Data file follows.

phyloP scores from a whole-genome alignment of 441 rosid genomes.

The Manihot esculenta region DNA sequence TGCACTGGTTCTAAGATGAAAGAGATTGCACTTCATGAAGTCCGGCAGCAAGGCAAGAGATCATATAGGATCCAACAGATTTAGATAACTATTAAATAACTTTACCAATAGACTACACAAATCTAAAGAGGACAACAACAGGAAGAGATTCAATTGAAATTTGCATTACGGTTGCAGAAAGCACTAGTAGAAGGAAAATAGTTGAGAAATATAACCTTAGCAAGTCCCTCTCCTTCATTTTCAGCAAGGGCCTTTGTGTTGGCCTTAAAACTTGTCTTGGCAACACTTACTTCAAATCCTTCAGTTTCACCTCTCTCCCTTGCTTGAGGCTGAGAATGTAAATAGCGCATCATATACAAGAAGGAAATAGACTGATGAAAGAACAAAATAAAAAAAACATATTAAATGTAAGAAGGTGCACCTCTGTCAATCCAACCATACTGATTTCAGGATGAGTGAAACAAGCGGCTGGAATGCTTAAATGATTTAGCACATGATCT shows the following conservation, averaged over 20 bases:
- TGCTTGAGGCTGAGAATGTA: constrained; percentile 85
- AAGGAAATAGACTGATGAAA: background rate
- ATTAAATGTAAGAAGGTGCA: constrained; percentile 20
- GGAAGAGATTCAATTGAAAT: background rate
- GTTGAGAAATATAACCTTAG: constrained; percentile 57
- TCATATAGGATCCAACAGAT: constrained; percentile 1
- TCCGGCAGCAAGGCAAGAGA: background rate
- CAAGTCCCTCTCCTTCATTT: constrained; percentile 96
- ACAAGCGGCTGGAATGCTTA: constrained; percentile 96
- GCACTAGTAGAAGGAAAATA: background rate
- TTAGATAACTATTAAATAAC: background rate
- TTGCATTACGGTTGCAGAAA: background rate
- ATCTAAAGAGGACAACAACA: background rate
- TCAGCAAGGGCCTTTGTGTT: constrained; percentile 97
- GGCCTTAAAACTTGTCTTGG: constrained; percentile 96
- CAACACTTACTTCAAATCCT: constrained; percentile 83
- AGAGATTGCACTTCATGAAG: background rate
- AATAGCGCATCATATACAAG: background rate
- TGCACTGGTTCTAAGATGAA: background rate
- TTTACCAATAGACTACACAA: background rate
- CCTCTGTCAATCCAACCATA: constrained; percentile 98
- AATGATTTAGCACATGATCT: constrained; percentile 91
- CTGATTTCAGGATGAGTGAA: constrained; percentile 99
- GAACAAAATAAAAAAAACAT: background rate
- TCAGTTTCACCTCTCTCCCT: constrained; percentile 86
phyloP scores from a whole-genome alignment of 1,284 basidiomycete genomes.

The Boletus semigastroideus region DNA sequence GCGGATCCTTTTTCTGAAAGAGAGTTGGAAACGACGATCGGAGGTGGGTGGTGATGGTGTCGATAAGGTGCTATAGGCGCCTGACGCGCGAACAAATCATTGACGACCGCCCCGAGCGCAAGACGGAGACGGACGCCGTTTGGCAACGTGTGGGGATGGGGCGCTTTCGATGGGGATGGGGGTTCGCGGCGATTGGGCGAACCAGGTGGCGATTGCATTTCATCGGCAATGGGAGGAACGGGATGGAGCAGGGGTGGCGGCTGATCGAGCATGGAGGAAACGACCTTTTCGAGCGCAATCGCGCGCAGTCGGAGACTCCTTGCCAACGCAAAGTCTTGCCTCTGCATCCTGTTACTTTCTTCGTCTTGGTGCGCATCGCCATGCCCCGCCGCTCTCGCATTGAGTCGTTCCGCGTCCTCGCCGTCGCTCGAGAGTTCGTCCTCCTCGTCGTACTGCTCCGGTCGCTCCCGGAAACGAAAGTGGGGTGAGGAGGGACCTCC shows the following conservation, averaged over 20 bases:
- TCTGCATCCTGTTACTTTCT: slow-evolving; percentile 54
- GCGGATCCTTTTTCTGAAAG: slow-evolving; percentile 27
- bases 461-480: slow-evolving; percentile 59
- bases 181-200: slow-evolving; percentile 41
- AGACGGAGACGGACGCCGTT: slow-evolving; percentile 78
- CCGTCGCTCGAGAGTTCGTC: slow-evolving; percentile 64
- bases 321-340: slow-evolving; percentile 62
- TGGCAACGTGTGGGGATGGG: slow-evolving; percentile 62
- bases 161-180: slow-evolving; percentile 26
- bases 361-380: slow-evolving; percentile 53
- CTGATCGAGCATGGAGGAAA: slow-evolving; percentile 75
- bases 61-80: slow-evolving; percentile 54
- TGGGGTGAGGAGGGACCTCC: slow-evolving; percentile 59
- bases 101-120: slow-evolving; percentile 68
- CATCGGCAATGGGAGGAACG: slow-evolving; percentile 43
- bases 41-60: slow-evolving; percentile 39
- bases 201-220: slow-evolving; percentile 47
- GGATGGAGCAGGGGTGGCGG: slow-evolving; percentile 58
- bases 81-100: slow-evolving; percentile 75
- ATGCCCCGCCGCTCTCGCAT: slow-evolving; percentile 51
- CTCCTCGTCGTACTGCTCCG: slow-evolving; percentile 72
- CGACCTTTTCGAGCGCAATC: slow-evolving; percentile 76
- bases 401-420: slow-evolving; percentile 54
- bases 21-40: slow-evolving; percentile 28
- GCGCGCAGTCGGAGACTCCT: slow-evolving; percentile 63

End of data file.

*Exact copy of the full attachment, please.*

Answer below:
phyloP scores from a whole-genome alignment of 441 rosid genomes.

The Manihot esculenta region DNA sequence TGCACTGGTTCTAAGATGAAAGAGATTGCACTTCATGAAGTCCGGCAGCAAGGCAAGAGATCATATAGGATCCAACAGATTTAGATAACTATTAAATAACTTTACCAATAGACTACACAAATCTAAAGAGGACAACAACAGGAAGAGATTCAATTGAAATTTGCATTACGGTTGCAGAAAGCACTAGTAGAAGGAAAATAGTTGAGAAATATAACCTTAGCAAGTCCCTCTCCTTCATTTTCAGCAAGGGCCTTTGTGTTGGCCTTAAAACTTGTCTTGGCAACACTTACTTCAAATCCTTCAGTTTCACCTCTCTCCCTTGCTTGAGGCTGAGAATGTAAATAGCGCATCATATACAAGAAGGAAATAGACTGATGAAAGAACAAAATAAAAAAAACATATTAAATGTAAGAAGGTGCACCTCTGTCAATCCAACCATACTGATTTCAGGATGAGTGAAACAAGCGGCTGGAATGCTTAAATGATTTAGCACATGATCT shows the following conservation, averaged over 20 bases:
- TGCTTGAGGCTGAGAATGTA: constrained; percentile 85
- AAGGAAATAGACTGATGAAA: background rate
- ATTAAATGTAAGAAGGTGCA: constrained; percentile 20
- GGAAGAGATTCAATTGAAAT: background rate
- GTTGAGAAATATAACCTTAG: constrained; percentile 57
- TCATATAGGATCCAACAGAT: constrained; percentile 1
- TCCGGCAGCAAGGCAAGAGA: background rate
- CAAGTCCCTCTCCTTCATTT: constrained; percentile 96
- ACAAGCGGCTGGAATGCTTA: constrained; percentile 96
- GCACTAGTAGAAGGAAAATA: background rate
- TTAGATAACTATTAAATAAC: background rate
- TTGCATTACGGTTGCAGAAA: background rate
- ATCTAAAGAGGACAACAACA: background rate
- TCAGCAAGGGCCTTTGTGTT: constrained; percentile 97
- GGCCTTAAAACTTGTCTTGG: constrained; percentile 96
- CAACACTTACTTCAAATCCT: constrained; percentile 83
- AGAGATTGCACTTCATGAAG: background rate
- AATAGCGCATCATATACAAG: background rate
- TGCACTGGTTCTAAGATGAA: background rate
- TTTACCAATAGACTACACAA: background rate
- CCTCTGTCAATCCAACCATA: constrained; percentile 98
- AATGATTTAGCACATGATCT: constrained; percentile 91
- CTGATTTCAGGATGAGTGAA: constrained; percentile 99
- GAACAAAATAAAAAAAACAT: background rate
- TCAGTTTCACCTCTCTCCCT: constrained; percentile 86
phyloP scores from a whole-genome alignment of 1,284 basidiomycete genomes.

The Boletus semigastroideus region DNA sequence GCGGATCCTTTTTCTGAAAGAGAGTTGGAAACGACGATCGGAGGTGGGTGGTGATGGTGTCGATAAGGTGCTATAGGCGCCTGACGCGCGAACAAATCATTGACGACCGCCCCGAGCGCAAGACGGAGACGGACGCCGTTTGGCAACGTGTGGGGATGGGGCGCTTTCGATGGGGATGGGGGTTCGCGGCGATTGGGCGAACCAGGTGGCGATTGCATTTCATCGGCAATGGGAGGAACGGGATGGAGCAGGGGTGGCGGCTGATCGAGCATGGAGGAAACGACCTTTTCGAGCGCAATCGCGCGCAGTCGGAGACTCCTTGCCAACGCAAAGTCTTGCCTCTGCATCCTGTTACTTTCTTCGTCTTGGTGCGCATCGCCATGCCCCGCCGCTCTCGCATTGAGTCGTTCCGCGTCCTCGCCGTCGCTCGAGAGTTCGTCCTCCTCGTCGTACTGCTCCGGTCGCTCCCGGAAACGAAAGTGGGGTGAGGAGGGACCTCC shows the following conservation, averaged over 20 bases:
- TCTGCATCCTGTTACTTTCT: slow-evolving; percentile 54
- GCGGATCCTTTTTCTGAAAG: slow-evolving; percentile 27
- bases 461-480: slow-evolving; percentile 59
- bases 181-200: slow-evolving; percentile 41
- AGACGGAGACGGACGCCGTT: slow-evolving; percentile 78
- CCGTCGCTCGAGAGTTCGTC: slow-evolving; percentile 64
- bases 321-340: slow-evolving; percentile 62
- TGGCAACGTGTGGGGATGGG: slow-evolving; percentile 62
- bases 161-180: slow-evolving; percentile 26
- bases 361-380: slow-evolving; percentile 53
- CTGATCGAGCATGGAGGAAA: slow-evolving; percentile 75
- bases 61-80: slow-evolving; percentile 54
- TGGGGTGAGGAGGGACCTCC: slow-evolving; percentile 59
- bases 101-120: slow-evolving; percentile 68
- CATCGGCAATGGGAGGAACG: slow-evolving; percentile 43
- bases 41-60: slow-evolving; percentile 39
- bases 201-220: slow-evolving; percentile 47
- GGATGGAGCAGGGGTGGCGG: slow-evolving; percentile 58
- bases 81-100: slow-evolving; percentile 75
- ATGCCCCGCCGCTCTCGCAT: slow-evolving; percentile 51
- CTCCTCGTCGTACTGCTCCG: slow-evolving; percentile 72
- CGACCTTTTCGAGCGCAATC: slow-evolving; percentile 76
- bases 401-420: slow-evolving; percentile 54
- bases 21-40: slow-evolving; percentile 28
- GCGCGCAGTCGGAGACTCCT: slow-evolving; percentile 63